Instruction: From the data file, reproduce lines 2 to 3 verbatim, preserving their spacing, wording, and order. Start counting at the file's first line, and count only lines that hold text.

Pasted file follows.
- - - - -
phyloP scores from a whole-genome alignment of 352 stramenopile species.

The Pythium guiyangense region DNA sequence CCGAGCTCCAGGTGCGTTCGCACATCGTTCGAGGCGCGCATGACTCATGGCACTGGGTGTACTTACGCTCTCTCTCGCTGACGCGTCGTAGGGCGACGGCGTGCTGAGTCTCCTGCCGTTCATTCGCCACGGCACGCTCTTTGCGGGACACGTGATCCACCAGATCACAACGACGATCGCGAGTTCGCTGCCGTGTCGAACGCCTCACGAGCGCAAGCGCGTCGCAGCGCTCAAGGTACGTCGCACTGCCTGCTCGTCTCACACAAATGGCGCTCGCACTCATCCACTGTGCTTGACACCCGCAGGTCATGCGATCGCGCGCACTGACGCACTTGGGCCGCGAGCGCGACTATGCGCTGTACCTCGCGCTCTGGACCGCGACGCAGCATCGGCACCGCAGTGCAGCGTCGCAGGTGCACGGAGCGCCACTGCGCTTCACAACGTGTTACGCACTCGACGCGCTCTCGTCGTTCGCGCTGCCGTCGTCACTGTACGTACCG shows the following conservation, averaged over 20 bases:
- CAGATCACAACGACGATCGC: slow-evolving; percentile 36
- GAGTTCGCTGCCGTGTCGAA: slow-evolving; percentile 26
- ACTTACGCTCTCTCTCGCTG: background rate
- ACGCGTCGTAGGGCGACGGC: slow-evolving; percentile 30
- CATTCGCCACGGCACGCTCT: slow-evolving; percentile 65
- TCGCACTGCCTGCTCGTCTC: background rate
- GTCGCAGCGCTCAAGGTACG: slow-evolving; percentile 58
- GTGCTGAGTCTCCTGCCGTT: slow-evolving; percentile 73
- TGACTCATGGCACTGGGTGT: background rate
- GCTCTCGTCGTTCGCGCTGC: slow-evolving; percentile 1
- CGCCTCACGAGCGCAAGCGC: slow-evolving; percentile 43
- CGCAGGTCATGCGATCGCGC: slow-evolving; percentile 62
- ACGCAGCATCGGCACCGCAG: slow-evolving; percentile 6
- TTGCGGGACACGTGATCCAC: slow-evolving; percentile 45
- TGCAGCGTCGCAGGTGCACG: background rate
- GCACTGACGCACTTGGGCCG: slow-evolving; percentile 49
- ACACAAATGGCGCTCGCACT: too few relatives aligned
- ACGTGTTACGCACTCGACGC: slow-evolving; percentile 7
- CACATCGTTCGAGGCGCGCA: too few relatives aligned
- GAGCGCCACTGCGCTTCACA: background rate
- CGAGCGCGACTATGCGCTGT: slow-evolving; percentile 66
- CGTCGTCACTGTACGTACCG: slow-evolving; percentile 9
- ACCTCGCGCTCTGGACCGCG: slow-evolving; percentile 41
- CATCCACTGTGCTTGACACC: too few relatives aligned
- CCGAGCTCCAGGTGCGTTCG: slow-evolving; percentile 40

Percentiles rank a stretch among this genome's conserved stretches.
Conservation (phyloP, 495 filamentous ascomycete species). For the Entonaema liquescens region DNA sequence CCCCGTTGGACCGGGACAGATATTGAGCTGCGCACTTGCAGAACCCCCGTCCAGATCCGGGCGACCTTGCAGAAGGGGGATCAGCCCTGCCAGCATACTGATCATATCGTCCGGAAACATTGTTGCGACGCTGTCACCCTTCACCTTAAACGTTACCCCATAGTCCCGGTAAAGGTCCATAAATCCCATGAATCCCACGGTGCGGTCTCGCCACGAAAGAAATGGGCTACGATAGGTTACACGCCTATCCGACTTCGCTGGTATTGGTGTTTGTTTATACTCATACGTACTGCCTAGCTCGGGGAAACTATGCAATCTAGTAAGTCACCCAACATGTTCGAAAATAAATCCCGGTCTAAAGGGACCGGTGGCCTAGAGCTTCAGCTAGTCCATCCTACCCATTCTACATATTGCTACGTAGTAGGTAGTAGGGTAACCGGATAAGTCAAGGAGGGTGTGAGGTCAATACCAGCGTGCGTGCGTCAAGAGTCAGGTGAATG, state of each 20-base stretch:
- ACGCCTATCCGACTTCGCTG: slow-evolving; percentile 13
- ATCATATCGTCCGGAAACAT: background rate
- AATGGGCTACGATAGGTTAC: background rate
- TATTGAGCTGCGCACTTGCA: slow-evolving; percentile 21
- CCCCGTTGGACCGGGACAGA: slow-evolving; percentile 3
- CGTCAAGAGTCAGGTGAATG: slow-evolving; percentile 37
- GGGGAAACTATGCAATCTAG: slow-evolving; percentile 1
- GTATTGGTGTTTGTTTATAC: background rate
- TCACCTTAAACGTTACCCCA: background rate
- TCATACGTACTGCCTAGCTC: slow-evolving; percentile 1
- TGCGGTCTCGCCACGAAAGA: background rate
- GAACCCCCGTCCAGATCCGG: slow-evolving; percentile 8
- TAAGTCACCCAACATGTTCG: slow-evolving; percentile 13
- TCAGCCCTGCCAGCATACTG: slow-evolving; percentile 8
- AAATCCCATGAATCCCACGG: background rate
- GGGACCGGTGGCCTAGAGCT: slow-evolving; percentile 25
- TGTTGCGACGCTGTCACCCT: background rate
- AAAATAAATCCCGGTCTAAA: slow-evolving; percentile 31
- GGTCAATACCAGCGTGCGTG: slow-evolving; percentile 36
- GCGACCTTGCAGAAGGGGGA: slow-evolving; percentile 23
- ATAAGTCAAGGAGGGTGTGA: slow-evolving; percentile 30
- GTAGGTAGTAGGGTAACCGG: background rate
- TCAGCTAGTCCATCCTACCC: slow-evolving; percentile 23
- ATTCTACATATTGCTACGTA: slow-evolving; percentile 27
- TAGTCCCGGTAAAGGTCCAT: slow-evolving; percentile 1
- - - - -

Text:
The Pythium guiyangense region DNA sequence CCGAGCTCCAGGTGCGTTCGCACATCGTTCGAGGCGCGCATGACTCATGGCACTGGGTGTACTTACGCTCTCTCTCGCTGACGCGTCGTAGGGCGACGGCGTGCTGAGTCTCCTGCCGTTCATTCGCCACGGCACGCTCTTTGCGGGACACGTGATCCACCAGATCACAACGACGATCGCGAGTTCGCTGCCGTGTCGAACGCCTCACGAGCGCAAGCGCGTCGCAGCGCTCAAGGTACGTCGCACTGCCTGCTCGTCTCACACAAATGGCGCTCGCACTCATCCACTGTGCTTGACACCCGCAGGTCATGCGATCGCGCGCACTGACGCACTTGGGCCGCGAGCGCGACTATGCGCTGTACCTCGCGCTCTGGACCGCGACGCAGCATCGGCACCGCAGTGCAGCGTCGCAGGTGCACGGAGCGCCACTGCGCTTCACAACGTGTTACGCACTCGACGCGCTCTCGTCGTTCGCGCTGCCGTCGTCACTGTACGTACCG shows the following conservation, averaged over 20 bases:
- CAGATCACAACGACGATCGC: slow-evolving; percentile 36